oral piercing

Oral Piercing Risks and Complications: What You Need to Know

If you want to pierce your tongue, lip, cheek, or anywhere else in your mouth, there are some things you should know before you take the plunge.

If done incorrectly or without attention to detail, oral piercings can cause bleeding, infection, and permanent damage to your teeth and gums. Fortunately, with the right precautions and proper aftercare instructions, the odds of complications can be reduced greatly.

Read on to learn more about the risks and complications associated with oral piercings so that you can make an informed decision about whether this type of piercing is right for you.

Risk of Hepatitis B and Hepatitis C

If you’re considering getting an oral piercing, it’s important to be aware of the risks involved. Hepatitis B and C are both blood-borne viruses that can be transmitted through contact with contaminated blood or body fluids.

Though the risk of contracting either virus from an oral piercing is low, it’s still possible. Symptoms of hepatitis B include fatigue, fever, and yellowing of the skin and eyes (jaundice). Hepatitis C symptoms are similar but also include abdominal pain and dark urine. If you have any of these symptoms, see a doctor immediately. 

Risk of Nerve Damage in Your Mouth

One of the risks associated with oral piercing is nerve damage. The nerves in your mouth are delicate and can be easily damaged. When damaged, they can cause numbness, tingling, or pain in your mouth.

In some cases, the damage can be permanent. It’s important to note that these complications often happen when people use a sharp object like a needle to pierce their tongue or lip. Make sure you go to a professional who knows what they are doing if you want this piercing done safely.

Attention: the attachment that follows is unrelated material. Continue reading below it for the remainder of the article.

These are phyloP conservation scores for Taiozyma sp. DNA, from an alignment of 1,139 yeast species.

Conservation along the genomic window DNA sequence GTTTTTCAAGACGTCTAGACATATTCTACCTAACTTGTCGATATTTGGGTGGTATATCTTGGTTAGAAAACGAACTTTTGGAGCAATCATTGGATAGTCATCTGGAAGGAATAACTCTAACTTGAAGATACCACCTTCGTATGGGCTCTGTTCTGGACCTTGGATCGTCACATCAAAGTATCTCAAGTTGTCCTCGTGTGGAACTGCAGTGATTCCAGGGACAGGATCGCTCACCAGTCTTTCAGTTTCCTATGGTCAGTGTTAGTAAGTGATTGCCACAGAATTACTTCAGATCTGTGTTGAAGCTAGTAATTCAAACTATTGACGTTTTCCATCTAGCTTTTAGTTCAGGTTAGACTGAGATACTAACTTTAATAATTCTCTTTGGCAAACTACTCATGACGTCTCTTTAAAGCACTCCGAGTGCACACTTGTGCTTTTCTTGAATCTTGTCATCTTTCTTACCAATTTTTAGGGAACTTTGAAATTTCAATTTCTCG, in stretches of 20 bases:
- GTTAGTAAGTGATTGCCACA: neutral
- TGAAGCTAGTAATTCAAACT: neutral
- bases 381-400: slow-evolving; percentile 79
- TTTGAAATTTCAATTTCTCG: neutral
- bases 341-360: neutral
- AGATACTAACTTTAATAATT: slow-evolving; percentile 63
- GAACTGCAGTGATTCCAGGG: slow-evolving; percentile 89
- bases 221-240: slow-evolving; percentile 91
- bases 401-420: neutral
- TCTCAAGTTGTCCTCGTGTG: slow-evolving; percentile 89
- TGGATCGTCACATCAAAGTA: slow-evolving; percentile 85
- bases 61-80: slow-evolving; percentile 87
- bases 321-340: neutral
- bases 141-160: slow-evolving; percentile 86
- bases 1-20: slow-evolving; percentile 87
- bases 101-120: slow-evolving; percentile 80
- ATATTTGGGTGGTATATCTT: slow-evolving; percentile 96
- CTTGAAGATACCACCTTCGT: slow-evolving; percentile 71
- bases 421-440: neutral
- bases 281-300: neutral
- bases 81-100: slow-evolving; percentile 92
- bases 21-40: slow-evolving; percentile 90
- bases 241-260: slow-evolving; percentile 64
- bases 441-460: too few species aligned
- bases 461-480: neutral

Difficulty In Eating and Speaking Before the Piercing Heals

Eating and speaking can be difficult before the piercing heals because the jewelry can rub against the gums and teeth. This can cause increased sensitivity, swelling, and bleeding. In some cases, the jewelry may need to be removed so that the area can heal properly.

If you have any problems eating or speaking, you should see your dentist or oral surgeon as soon as possible. They will examine the area, remove the offending jewelry if necessary, and recommend a treatment plan for healing.

Risk of Bacterial Infection

One of the most common risks associated with oral piercings is the risk of bacterial infection. This is because the mouth is full of bacteria, and when you pierce your mouth, you create an open wound that bacteria can enter.

If not properly cared for, a bacterial infection can lead to serious complications, including sepsis (a potentially life-threatening condition caused by infection) and bad breath

It is of the utmost importance that you pay attention to all the symptoms above and seek treatment immediately if they do occur to prevent long term damage.

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